Inquest into death of 54-year-old father at Ealing Broadway Railway Station finds numerous failings in care provided by West London Mental Health Trust
Today, at an inquest into the death of a 54-year-old father of one, Peter Docherty, from Southall in West London, the coroner found opportunities were missed to minimise the risk Mr Docherty posed to himself.
Mr Docherty was found dead at Ealing Broadway Station on 7 January 2015. He had been suffering from severe and enduring mental illness for many years but had been managing his condition well. After moving from supported care to independent living however, he began to struggle and became distressed at the feared closure of the Solace Centre, an out-of-hours support facility.
In the days prior to his death he was under the care of the Ravenscourt Ward, part of an NHS mental health unit in Hammersmith, West London, after reporting he was hearing voices and was considering jumping in front of a train.
The coroner, Ms Ormonde-Walshe of West London Coroner’s Court in Fulham, in a narrative conclusion found a number of serious failings by the Ravenscourt Ward which may have contributed to Mr Docherty’s death.
Mr Docherty had been diagnosed with schizoaffective disorder and was taking medication to control his illness whilst living in supported accommodation. He had a good relationship with his mental health care coordinator and regularly attended the Solace Centre, an out of hours mental health resource centre.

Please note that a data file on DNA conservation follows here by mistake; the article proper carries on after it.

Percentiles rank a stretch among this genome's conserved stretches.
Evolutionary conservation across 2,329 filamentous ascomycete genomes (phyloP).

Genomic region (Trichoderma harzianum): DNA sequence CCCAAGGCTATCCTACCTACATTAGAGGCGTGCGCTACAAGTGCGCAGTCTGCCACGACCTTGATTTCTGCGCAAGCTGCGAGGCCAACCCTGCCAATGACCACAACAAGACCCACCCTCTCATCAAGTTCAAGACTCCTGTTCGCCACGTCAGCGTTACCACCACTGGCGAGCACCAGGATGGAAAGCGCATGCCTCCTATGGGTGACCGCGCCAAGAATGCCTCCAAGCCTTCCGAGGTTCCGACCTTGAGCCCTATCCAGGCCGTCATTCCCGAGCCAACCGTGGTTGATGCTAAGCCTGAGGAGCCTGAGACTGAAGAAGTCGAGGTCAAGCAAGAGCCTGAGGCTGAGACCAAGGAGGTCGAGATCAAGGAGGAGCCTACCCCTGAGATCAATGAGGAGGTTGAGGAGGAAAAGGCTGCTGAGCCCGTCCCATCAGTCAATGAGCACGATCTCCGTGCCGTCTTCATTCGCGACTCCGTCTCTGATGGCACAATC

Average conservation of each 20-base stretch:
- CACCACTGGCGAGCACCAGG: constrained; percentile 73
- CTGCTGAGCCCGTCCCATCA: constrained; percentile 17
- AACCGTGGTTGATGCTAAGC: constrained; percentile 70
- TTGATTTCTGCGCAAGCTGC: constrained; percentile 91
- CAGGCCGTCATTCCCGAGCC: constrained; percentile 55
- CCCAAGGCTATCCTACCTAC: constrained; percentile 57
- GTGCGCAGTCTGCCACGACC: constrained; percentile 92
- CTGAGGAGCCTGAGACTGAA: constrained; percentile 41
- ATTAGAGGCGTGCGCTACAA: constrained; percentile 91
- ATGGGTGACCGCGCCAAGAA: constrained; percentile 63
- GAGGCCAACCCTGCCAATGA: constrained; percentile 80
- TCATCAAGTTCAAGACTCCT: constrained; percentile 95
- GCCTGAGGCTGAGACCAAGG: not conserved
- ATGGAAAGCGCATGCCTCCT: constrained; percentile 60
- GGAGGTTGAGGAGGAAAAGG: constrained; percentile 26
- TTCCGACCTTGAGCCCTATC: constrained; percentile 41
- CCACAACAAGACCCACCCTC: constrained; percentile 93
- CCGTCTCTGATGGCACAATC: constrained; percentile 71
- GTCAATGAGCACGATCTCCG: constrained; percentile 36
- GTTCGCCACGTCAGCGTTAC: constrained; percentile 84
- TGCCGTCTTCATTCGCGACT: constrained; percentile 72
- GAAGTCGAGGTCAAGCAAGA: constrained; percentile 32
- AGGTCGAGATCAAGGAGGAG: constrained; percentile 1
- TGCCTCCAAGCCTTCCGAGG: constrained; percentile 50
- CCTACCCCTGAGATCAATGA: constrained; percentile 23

In November 2014, Mr Docherty moved to his own independent flat in Southall. He was also informed of the imminent closure of the Solace Centre. Struggling to manage with the practical tasks required by his new living arrangements and distressed by the planned closure of the Solace Centre, Mr Docherty’s mental health deteriorated and at 7.10pm on 4 January 2015, he presented to the Urgent Care Centre at Ealing Hospital, reporting he was hearing voices and was considering jumping in front of a train. At 1am on 5 January 2015 he was transferred to Ravenscourt Ward.
Mr Docherty was assessed as a high-risk patient and admitted. On the morning of 6 January 2015, he said he was feeling better and was granted leave from the ward. He phoned his consultant to say he did not wish to return. His consultant returned his call but was unable to reach him so left a message. Mr Docherty did not respond so was deemed to be on leave that evening. He returned briefly to the ward in the evening but again stated he was feeling fine so it was agreed he would return for a review with the consultant in the morning.
He did not return the following day and was found dead at approximately 9.10am on 7 January 2015 having been struck by a train at Ealing Broadway Station.
The coroner was critical of the fact that there had been no contact with Mr Docherty’s family or friends on his admission to hospital, during his stay or when the decision to allow him to leave was taken. In addition, no risk assessment was undertaken prior to the decision to allow him to go home overnight, despite the fact that when he was admitted to hospital, he did not feel safe at home.
She was also critical of the fact that staff on the ward had failed to notice that he had not returned when he was supposed to, describing the attitude to patient leave as “relaxed”. He was allowed to leave quite soon, within 48 hours of admission and she felt that not contacting his family was surprising and represented a missed opportunity to provide protective factors. She said that involving the family should be more than just a paper exercise.